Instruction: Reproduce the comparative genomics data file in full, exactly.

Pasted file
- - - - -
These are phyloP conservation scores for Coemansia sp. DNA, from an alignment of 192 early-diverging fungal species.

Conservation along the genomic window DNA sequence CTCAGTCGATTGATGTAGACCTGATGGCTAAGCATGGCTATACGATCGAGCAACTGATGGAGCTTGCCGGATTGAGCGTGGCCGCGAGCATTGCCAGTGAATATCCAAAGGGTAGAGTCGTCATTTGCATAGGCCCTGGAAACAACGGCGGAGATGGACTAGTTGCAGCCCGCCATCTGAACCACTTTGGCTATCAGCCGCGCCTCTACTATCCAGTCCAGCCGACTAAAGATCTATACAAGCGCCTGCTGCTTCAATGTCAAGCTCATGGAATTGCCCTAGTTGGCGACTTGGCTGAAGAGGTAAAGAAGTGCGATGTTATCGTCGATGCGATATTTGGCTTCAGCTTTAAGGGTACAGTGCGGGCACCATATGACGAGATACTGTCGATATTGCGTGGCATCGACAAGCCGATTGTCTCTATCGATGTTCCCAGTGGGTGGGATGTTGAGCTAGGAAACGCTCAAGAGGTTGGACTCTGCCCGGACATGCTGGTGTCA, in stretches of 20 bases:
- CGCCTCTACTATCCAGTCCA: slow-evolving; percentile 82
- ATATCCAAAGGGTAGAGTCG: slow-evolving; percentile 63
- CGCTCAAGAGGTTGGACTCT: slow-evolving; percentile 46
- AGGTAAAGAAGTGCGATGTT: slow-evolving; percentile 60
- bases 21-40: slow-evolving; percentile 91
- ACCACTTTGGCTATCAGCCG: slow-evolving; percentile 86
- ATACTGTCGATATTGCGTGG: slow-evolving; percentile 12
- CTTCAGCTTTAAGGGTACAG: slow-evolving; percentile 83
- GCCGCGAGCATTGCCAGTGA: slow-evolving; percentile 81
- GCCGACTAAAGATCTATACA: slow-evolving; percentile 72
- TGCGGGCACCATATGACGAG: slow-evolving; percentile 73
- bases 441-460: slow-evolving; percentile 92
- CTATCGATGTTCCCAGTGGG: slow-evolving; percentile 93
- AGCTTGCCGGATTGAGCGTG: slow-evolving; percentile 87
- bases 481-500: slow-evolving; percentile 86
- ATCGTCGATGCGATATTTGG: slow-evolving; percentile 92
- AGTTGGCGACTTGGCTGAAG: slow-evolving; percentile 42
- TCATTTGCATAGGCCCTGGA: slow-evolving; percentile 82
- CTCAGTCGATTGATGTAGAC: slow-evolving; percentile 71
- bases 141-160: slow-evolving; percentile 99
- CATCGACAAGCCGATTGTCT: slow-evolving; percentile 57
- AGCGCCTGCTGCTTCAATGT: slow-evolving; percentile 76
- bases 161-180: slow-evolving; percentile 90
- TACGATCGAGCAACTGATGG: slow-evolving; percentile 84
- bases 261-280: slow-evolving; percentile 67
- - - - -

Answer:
These are phyloP conservation scores for Coemansia sp. DNA, from an alignment of 192 early-diverging fungal species.

Conservation along the genomic window DNA sequence CTCAGTCGATTGATGTAGACCTGATGGCTAAGCATGGCTATACGATCGAGCAACTGATGGAGCTTGCCGGATTGAGCGTGGCCGCGAGCATTGCCAGTGAATATCCAAAGGGTAGAGTCGTCATTTGCATAGGCCCTGGAAACAACGGCGGAGATGGACTAGTTGCAGCCCGCCATCTGAACCACTTTGGCTATCAGCCGCGCCTCTACTATCCAGTCCAGCCGACTAAAGATCTATACAAGCGCCTGCTGCTTCAATGTCAAGCTCATGGAATTGCCCTAGTTGGCGACTTGGCTGAAGAGGTAAAGAAGTGCGATGTTATCGTCGATGCGATATTTGGCTTCAGCTTTAAGGGTACAGTGCGGGCACCATATGACGAGATACTGTCGATATTGCGTGGCATCGACAAGCCGATTGTCTCTATCGATGTTCCCAGTGGGTGGGATGTTGAGCTAGGAAACGCTCAAGAGGTTGGACTCTGCCCGGACATGCTGGTGTCA, in stretches of 20 bases:
- CGCCTCTACTATCCAGTCCA: slow-evolving; percentile 82
- ATATCCAAAGGGTAGAGTCG: slow-evolving; percentile 63
- CGCTCAAGAGGTTGGACTCT: slow-evolving; percentile 46
- AGGTAAAGAAGTGCGATGTT: slow-evolving; percentile 60
- bases 21-40: slow-evolving; percentile 91
- ACCACTTTGGCTATCAGCCG: slow-evolving; percentile 86
- ATACTGTCGATATTGCGTGG: slow-evolving; percentile 12
- CTTCAGCTTTAAGGGTACAG: slow-evolving; percentile 83
- GCCGCGAGCATTGCCAGTGA: slow-evolving; percentile 81
- GCCGACTAAAGATCTATACA: slow-evolving; percentile 72
- TGCGGGCACCATATGACGAG: slow-evolving; percentile 73
- bases 441-460: slow-evolving; percentile 92
- CTATCGATGTTCCCAGTGGG: slow-evolving; percentile 93
- AGCTTGCCGGATTGAGCGTG: slow-evolving; percentile 87
- bases 481-500: slow-evolving; percentile 86
- ATCGTCGATGCGATATTTGG: slow-evolving; percentile 92
- AGTTGGCGACTTGGCTGAAG: slow-evolving; percentile 42
- TCATTTGCATAGGCCCTGGA: slow-evolving; percentile 82
- CTCAGTCGATTGATGTAGAC: slow-evolving; percentile 71
- bases 141-160: slow-evolving; percentile 99
- CATCGACAAGCCGATTGTCT: slow-evolving; percentile 57
- AGCGCCTGCTGCTTCAATGT: slow-evolving; percentile 76
- bases 161-180: slow-evolving; percentile 90
- TACGATCGAGCAACTGATGG: slow-evolving; percentile 84
- bases 261-280: slow-evolving; percentile 67